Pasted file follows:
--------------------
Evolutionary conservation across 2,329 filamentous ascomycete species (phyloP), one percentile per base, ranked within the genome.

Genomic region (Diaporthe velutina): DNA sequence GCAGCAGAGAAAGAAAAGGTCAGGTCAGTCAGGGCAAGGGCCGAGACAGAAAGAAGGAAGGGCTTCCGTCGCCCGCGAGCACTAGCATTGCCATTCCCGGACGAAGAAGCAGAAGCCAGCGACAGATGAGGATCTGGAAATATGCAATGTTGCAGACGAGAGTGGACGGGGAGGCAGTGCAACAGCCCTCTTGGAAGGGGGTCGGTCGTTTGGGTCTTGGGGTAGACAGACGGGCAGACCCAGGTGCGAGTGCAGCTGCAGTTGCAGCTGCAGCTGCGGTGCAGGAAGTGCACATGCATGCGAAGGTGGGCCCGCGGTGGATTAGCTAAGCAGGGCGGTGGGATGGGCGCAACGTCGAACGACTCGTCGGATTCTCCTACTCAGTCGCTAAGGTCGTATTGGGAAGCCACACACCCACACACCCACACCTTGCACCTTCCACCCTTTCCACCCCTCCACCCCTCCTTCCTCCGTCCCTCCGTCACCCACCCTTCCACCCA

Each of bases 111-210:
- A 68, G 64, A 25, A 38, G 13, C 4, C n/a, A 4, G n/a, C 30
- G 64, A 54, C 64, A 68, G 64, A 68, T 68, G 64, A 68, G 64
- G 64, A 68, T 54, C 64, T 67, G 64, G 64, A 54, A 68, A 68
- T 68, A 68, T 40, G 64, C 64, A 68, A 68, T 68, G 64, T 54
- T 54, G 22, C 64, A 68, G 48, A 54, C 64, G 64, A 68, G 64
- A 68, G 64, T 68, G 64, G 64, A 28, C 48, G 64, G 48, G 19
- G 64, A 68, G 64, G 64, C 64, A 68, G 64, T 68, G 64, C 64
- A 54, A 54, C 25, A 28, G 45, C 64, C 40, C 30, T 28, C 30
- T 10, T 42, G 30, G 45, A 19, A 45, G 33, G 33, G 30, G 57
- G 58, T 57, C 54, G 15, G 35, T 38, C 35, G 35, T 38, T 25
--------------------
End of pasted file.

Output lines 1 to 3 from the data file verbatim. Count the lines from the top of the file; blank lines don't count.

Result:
Evolutionary conservation across 2,329 filamentous ascomycete species (phyloP), one percentile per base, ranked within the genome.

Genomic region (Diaporthe velutina): DNA sequence GCAGCAGAGAAAGAAAAGGTCAGGTCAGTCAGGGCAAGGGCCGAGACAGAAAGAAGGAAGGGCTTCCGTCGCCCGCGAGCACTAGCATTGCCATTCCCGGACGAAGAAGCAGAAGCCAGCGACAGATGAGGATCTGGAAATATGCAATGTTGCAGACGAGAGTGGACGGGGAGGCAGTGCAACAGCCCTCTTGGAAGGGGGTCGGTCGTTTGGGTCTTGGGGTAGACAGACGGGCAGACCCAGGTGCGAGTGCAGCTGCAGTTGCAGCTGCAGCTGCGGTGCAGGAAGTGCACATGCATGCGAAGGTGGGCCCGCGGTGGATTAGCTAAGCAGGGCGGTGGGATGGGCGCAACGTCGAACGACTCGTCGGATTCTCCTACTCAGTCGCTAAGGTCGTATTGGGAAGCCACACACCCACACACCCACACCTTGCACCTTCCACCCTTTCCACCCCTCCACCCCTCCTTCCTCCGTCCCTCCGTCACCCACCCTTCCACCCA

Each of bases 111-210: